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LETTER TO EDITOR
Year : 2012  |  Volume : 3  |  Issue : 2  |  Page : 238-239  

Etiological factors of temporomandibular joint disorders


Department of Orthodontics and Dental Anatomy, Aligarh Muslim University, Aligarh, India

Date of Web Publication4-May-2013

Correspondence Address:
Prabhat Kumar Chaudhari
Department of Orthodontics and Dental Anatomy, Aligarh Muslim University, Aligarh
India
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Source of Support: None, Conflict of Interest: None


DOI: 10.4103/0975-5950.111397

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How to cite this article:
Verma SK, Maheshwari S, Chaudhari PK. Etiological factors of temporomandibular joint disorders. Natl J Maxillofac Surg 2012;3:238-9

How to cite this URL:
Verma SK, Maheshwari S, Chaudhari PK. Etiological factors of temporomandibular joint disorders. Natl J Maxillofac Surg [serial online] 2012 [cited 2019 Dec 14];3:238-9. Available from: http://www.njms.in/text.asp?2012/3/2/238/111397

Sir,

We were happy to see an article on "etiological factors of temporomandibular joint disorders" in Jul-Dec issue (Sharma S, Gupta DS, Pal US, Jurel SK. Etiological factors of temporomandibular joint disorders. Natl J Maxillofac Surg 2011; 2:116-9). We congratulate these authors for providing state-of-art review on the etiology of temporomandibular disorders but genetic basis of temporomandibular joint disorders (TMD) was not discussed in this paper. Previously, as in this paper, orthodontic treatment has been variously cited as both a protective and/or a harmful factor in TMD etiology. In a meta-analysis in 2002, a systemic review of 31 studies by Dr. Kim, Dr. Graber, and Dr. Viana drew no definitive conclusion about the relationship, and found that the data "do not indicate that traditional orthodontic treatment increased the prevalence of TMD." [1]

Recently, a search has begun for a genetic influence on TMD etiology. Now, researchers and clinicians are becoming increasingly aware of the possibilities that genetic variation may play a role in the pain perception and onset of TMD. In 2003, Zubietta and coworkers reported that a common variant of the gene that codes for the enzyme catechol-O-methyltransferase (COMT) was associated in human beings with diminished activity of pain regulatory mechanisms in the central nervous system (CNS). [2] In a study, it was reported that subjects with pain-sensitive haplotypes of COMT have elevated responses to standardized noxious stimuli compared with people who have pain-resistant haplotypes. [3] Hence, it seems likely that people with pain-sensitive haplotypes would have experienced relatively greater discomfort or pain when undergoing procedures used during fixed orthodontic treatment. And, there is additional experimental evidence that people with genetically downregulated COMT have reduced analgesic effects of endogenous opioid systems within the CNS. [2] Taken together, these findings provide some biological plausibility to support an interpretation that orthodontic treatment could be a risk factor for TMD. In 2008, Slade et al. reported the findings from a prospective cohort study of 186 females that illustrate an example of gene-environment interaction in TMD onset. [4] However, important methodological features of this study should also be considered. Final conclusion in this recent genetic-based study [4] was drawn as, "On balance, therefore, it would be premature to propose that orthodontia is a risk factor for TMD, even among the subgroup of females with pain-sensitive haplotypes of COMT." However, based on current evidence about biological processes involved in pain regulation, it seems plausible that there could be a subset of the population that is relatively sensitive to noxious stimuli, and for those individuals pain experienced during orthodontic treatment may interact with that pain sensitivity. Furthermore, the combined attributes of COMT pain-sensitive haplotypes and the receipt of orthodontic care were useful markers to identify a subgroup with particularly high risk of developing TMD. While further studies are needed to investigate TMD etiology, this genetic variant potentially could help to identify patients, whose risk of developing TMD is heightened following orthodontic treatment, hence serving as a risk marker useful in planning orthodontic care.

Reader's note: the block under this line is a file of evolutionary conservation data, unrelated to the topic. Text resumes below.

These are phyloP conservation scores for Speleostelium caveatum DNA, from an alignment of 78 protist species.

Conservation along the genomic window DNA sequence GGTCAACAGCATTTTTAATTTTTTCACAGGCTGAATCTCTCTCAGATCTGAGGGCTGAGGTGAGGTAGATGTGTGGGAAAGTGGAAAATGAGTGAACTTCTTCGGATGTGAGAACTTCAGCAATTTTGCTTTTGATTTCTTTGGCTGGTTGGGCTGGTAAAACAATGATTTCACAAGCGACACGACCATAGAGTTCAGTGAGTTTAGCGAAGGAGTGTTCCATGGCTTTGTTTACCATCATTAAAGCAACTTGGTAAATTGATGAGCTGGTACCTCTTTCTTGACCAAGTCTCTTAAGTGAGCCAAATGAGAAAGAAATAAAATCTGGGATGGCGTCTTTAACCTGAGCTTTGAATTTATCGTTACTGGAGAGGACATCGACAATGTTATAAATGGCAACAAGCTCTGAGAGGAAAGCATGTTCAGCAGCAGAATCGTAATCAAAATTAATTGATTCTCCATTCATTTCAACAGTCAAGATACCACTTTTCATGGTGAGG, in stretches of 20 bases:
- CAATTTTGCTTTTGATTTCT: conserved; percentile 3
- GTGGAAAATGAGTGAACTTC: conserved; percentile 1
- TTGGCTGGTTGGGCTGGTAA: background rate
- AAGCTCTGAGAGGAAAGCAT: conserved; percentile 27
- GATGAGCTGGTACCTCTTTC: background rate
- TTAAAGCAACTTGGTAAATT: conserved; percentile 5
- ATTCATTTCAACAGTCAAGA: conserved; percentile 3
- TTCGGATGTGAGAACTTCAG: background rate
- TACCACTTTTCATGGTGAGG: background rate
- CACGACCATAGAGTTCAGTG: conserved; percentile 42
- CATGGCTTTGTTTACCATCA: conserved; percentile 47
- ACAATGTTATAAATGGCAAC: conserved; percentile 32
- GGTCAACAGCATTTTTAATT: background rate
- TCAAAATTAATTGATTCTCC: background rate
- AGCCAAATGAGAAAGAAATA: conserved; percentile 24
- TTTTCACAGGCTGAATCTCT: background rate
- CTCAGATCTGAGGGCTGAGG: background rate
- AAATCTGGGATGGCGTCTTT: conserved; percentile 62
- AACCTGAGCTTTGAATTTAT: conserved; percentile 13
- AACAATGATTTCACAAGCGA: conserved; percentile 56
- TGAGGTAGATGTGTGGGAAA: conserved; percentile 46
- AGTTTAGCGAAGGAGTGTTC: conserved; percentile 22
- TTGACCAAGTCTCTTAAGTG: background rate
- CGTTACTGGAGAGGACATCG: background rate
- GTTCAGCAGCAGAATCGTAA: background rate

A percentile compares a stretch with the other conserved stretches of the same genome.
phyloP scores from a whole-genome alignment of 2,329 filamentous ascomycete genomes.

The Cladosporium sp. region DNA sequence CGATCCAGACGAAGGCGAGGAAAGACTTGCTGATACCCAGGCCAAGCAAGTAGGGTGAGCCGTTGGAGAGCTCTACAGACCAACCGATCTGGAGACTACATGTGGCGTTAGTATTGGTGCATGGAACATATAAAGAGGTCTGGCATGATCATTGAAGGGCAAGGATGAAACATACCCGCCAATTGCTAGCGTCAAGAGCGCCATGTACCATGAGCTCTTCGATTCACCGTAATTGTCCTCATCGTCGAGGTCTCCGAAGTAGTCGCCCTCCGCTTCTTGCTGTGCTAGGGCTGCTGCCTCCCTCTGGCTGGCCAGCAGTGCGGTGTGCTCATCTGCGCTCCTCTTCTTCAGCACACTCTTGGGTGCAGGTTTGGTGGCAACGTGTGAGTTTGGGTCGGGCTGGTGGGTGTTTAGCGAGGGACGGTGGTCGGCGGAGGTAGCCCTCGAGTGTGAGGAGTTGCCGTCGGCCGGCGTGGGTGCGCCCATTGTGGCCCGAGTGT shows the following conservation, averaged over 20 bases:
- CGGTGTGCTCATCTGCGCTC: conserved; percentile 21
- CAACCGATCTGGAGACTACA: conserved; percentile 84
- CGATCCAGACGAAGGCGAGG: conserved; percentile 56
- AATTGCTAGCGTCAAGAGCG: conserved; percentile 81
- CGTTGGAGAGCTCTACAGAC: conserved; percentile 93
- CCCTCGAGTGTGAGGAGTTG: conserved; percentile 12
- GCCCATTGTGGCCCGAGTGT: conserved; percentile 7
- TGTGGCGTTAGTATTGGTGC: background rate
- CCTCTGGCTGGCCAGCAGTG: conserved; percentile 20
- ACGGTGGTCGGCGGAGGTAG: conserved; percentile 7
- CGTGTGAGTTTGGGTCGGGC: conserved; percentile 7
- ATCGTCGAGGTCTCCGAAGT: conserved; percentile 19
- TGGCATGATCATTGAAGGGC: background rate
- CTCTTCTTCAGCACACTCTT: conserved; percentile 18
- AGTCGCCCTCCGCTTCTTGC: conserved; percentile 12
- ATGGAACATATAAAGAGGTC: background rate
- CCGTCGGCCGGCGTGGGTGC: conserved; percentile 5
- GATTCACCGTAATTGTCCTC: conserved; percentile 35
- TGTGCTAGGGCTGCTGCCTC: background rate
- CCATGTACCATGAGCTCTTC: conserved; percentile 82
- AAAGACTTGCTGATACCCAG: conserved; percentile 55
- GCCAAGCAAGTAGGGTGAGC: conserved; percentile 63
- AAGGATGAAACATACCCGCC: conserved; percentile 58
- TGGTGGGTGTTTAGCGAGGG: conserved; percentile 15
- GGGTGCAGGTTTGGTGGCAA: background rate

References Top

1.Kim MR, Graber TM, Viana MA. Orthodontics and temporomandibular disorder: A meta-analysis. Am J Orthod Dentofacial Orthop 2002;121:438-46.  Back to cited text no. 1
    
2.Zubieta JK, Heitzeg MM, Smith YR, Bueller JA, Xu K, Xu Y, et al. COMT val158met genotype affects mu-opioid neurotransmitter responses to a pain stressor. Science 2003;299:1240-3.  Back to cited text no. 2
    
3.Diatchenko L, Slade GD, Nackley AG, Bhalang K, Sigurdsson A, Belfer I, et al. Genetic basis for individual variations in pain perception and the development of a chronic pain condition. Hum Mol Genet 2005;14:135-43.   Back to cited text no. 3
    
4.Slade GD, Diatchenko L, Ohrbach R, Maixner W. Orthodontic treatment, genetic factors, and risk of temporomandibular disorder. Semin Orthod 2008;14:146-56.  Back to cited text no. 4
    




 

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